Everyone agrees that government reforms on divorce law were necessary, as Canada’s Divorce Act has not been re-evaluated since it was passed in 1985.
Yes, you’d think that, with something as important as child well-being hanging in the balance, the august members of Parliament might want to actually do something. And they’re about to. They’re about to change the words “custody and access” to “decision-making responsibility” and “parenting time.” Just think: it only took them 20 years to accomplish that. Such a flurry of activity positively makes the head spin.

If they’d only take about 10 minutes and read Kay’s article, they’d have everything they need to make the right decisions about family law reform.
Shared parenting should be the default for custody
The elephant will only go away with a presumption in law of Shared Parenting – also known as Equal Parenting – as the default for custody (rebuttable in cases of abuse).

Shared/Equal Parenting means children spend literally equal, or near-equal time with each parent, unless a parent is a demonstrable risk to the child…

Winner-takes-all mentality around divorce litigation.

In family court litigation, mothers are overwhelmingly favoured to win sole custody. Everyone knows of this court advantage, which motivates women to refuse compromise and motivates fathers (especially those without the deep pockets to take an odds-against chance) to pre-concede defeat (i.e. they make this decision “in the shadow of the court”), and become visitors in their children’s lives.
That last is a vital point. Opponents of shared parenting occasionally claim that fathers don’t really want equal time with their kids post-divorce. They point to the fact that the huge majority of child custody cases are agreed to by the parents. “If Dad wanted equal custody, why isn’t that reflected in his agreement?” is the argument.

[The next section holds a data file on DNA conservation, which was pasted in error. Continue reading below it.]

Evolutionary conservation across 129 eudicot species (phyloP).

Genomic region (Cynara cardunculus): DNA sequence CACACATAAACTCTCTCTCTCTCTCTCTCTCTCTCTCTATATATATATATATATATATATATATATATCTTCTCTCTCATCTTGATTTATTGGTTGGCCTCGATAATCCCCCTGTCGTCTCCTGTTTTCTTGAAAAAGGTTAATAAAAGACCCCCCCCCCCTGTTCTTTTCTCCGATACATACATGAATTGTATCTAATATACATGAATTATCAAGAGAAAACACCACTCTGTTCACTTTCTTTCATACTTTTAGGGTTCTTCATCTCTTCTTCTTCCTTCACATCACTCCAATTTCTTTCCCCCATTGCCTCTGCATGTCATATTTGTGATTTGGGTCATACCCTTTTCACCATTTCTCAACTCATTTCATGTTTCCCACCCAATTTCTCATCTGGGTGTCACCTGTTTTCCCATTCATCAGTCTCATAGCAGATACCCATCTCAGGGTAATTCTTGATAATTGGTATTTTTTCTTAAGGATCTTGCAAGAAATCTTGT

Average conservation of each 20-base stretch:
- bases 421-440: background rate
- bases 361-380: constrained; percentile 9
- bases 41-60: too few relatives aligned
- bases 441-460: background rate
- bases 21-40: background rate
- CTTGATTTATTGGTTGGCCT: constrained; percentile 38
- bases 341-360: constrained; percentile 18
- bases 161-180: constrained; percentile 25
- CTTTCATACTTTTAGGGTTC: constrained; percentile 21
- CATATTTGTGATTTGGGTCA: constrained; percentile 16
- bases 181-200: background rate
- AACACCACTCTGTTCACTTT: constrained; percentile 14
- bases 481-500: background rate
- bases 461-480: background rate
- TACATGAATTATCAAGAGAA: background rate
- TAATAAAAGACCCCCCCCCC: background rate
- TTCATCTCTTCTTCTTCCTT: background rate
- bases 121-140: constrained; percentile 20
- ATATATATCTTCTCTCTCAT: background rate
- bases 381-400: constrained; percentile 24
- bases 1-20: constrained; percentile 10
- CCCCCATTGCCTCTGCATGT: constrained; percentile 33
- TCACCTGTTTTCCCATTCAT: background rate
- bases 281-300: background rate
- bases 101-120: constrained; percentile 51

Kay’s point is the answer. Family judges’ pro-mother bias is well known and the great majority of fathers don’t have the money to fight out the matter in court, particularly since they figure the outcome will be the same whether they do or don’t. That commonsense approach by fathers is backed up by the still-important study by Maccoby and Mnookin called “Dividing the Child.” In it they found that, even when fathers request custody, they only get it in about 9% of cases.

And of course,
Canadians support shared parenting.

Every credible government survey on this issue, going back to 2000, indicates that Canadians strongly support Shared Parenting as the fairest and most child-friendly model. A 2017 Nanos poll indicated very firm support for Shared Parenting, regardless of age, gender, region and political affiliation.
That support generally runs between 70% and 80%, but Parliament casually ignores the will of the Canadian people.

And of course it ignores the science on shared parenting.

In a 2012 article published in The American Journal of Family Therapy, Kruk offers 16 evidence-supported Arguments for an Equal Parenting Responsibility Presumption in Contested Child Custody. Amongst them, Kruk shows how and why equal parenting: